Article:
Ellen and 'Billy' Thomson married in November of 1880 after the birth of a daughter, Helen. 'Billy' was 24 years the senior of Ellen. The paternity and custody of the illegitimate child Ellen was later disputed in a court proceeding. Six years later, life was difficult. The marriage was an unhappy one even by the standards of the day with Billy was becoming increasingly violent and the children having been sent away. Both husband and wife worked the selection but soon lived separate lives, with Ellen in the main house and Billy in another building next to the house.



On 22 October 22 1886, at about 10pm, Billy was found dying from a gunshot wound to the head. The noise of the shot woke the house and Ellen, John Harrison (who worked as a hired hand on the neighbouring property 'Bonnie Doon'), and Edward Marshall, the local bailiff, gathered around the dying Billy, who was found with a revolver by his side. The distanc e to any medical help condemned Billy to death. Despite repeated questions from the three gathered at his side, no words passed from Billy’s lips and he died during night. Constable Holland arrived the next day and a neighbour brought Doctor Marley and a coffin to take Billy away. Dr Marley examined the body and said that Billy had been shot through the temple with entry and exit wounds in a straight line. He asserted that only one bullet did the damage.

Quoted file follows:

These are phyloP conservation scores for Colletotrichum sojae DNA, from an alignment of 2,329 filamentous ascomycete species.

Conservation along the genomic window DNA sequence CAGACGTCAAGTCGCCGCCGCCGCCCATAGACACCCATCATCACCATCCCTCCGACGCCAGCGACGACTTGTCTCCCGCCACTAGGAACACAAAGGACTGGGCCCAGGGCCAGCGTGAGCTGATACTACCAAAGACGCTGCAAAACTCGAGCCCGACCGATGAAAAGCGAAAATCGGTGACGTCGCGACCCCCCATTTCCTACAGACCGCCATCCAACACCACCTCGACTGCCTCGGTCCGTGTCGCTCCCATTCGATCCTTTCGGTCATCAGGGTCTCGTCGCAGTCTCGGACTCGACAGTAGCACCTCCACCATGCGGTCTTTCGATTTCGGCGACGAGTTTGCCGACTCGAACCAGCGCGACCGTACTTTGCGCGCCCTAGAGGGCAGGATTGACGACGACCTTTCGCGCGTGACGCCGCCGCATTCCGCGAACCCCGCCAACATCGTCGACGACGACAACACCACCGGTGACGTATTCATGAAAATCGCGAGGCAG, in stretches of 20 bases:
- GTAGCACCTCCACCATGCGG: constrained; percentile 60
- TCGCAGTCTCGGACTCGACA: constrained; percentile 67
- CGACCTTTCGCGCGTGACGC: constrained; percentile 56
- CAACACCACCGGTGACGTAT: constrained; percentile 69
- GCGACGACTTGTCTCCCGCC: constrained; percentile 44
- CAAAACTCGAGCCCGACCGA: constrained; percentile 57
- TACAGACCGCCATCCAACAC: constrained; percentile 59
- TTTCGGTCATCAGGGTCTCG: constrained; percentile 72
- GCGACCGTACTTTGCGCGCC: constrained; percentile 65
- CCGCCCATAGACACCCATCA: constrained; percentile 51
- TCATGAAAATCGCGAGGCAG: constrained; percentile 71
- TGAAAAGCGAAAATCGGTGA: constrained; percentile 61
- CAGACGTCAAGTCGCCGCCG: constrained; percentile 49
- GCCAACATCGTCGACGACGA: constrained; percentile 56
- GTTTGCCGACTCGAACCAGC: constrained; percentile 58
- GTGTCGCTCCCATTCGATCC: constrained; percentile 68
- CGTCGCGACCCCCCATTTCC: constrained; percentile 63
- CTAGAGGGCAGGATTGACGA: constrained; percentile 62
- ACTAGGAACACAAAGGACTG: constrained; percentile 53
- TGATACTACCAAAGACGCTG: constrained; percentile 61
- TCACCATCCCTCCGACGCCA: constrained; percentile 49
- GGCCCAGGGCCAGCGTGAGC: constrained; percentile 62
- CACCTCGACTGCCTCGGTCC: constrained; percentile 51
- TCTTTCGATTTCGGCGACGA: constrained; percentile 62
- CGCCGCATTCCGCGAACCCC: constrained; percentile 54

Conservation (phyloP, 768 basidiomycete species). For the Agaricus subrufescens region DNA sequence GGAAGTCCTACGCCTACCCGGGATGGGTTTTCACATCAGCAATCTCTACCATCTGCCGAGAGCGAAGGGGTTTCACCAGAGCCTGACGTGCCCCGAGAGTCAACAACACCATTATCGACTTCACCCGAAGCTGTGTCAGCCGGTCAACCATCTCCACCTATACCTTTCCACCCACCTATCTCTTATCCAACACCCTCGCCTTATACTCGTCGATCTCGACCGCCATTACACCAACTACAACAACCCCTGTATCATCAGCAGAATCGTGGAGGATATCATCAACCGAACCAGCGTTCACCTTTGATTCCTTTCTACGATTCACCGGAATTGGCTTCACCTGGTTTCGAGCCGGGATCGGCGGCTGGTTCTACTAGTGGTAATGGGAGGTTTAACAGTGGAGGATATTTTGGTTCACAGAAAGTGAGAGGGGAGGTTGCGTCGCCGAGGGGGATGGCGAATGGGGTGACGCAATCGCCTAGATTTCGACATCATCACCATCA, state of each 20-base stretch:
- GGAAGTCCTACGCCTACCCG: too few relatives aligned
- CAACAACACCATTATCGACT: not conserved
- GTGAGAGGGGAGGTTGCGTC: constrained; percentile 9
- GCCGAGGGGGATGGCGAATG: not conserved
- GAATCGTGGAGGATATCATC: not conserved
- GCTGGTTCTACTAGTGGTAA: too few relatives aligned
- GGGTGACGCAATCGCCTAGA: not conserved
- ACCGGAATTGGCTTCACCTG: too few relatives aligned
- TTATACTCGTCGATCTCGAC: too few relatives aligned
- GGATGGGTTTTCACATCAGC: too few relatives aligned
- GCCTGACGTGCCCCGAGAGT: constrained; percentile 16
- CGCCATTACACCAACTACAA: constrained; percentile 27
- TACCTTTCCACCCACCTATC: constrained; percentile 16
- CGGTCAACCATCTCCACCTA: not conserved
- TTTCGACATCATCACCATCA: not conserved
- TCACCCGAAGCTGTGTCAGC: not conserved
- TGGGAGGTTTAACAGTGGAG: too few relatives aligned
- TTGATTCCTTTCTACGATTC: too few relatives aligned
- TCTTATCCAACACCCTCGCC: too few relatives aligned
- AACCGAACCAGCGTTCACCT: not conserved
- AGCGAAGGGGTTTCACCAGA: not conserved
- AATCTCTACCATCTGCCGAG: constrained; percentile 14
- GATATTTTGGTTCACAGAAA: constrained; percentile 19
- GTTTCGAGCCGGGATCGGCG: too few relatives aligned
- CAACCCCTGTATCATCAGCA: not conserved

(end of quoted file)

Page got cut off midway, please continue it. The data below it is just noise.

Billy Thomson was buried at Port Douglas cemetery on 24 October 1886. Harrison, the hired hand, stayed on at the selection at Ellen’s insistence and the local rumour mill got to work. On 6 January 1887, Ellen and Harrison were arrested and charged with Billy’s murder. The committal hearing of Ellen and Harrison took place almost immediately before Major Martin Patrick Boyle Fanning, the local police magistrate at the Port Douglas Court House. Ah Wing, Ah Chune and Ah Loy, Chinese diggers who had been working the creeks on the Thomson selection, all came forward and swore that they had heard two shots, despite the contrary evidence from Dr Marley that only one shot was fired. Major Fanning ordered that the body be exhumed and examined to determine if one or two shots had been fired. Dr Marley examined the skull and told the court that he had found ‘a bullet hole in the right temple and another on the left side, however after groping around in his skull I came across a bullet. I am now of the opinion that a second shot was fired into the same wound as the first shot.’ On the new medical evidence, Ellen and Harrison were committed to stand trial at the Northern Circuit Court at Townsville on 27 April 1887. The trial proceeded before Mr Justice (Pope) Cooper with Virgil Power (1849-1914) leading for the Crown. Pope Cooper was noted for his severity in criminal cases. His judicial style has been described as 'grand, pompous, arrogant'.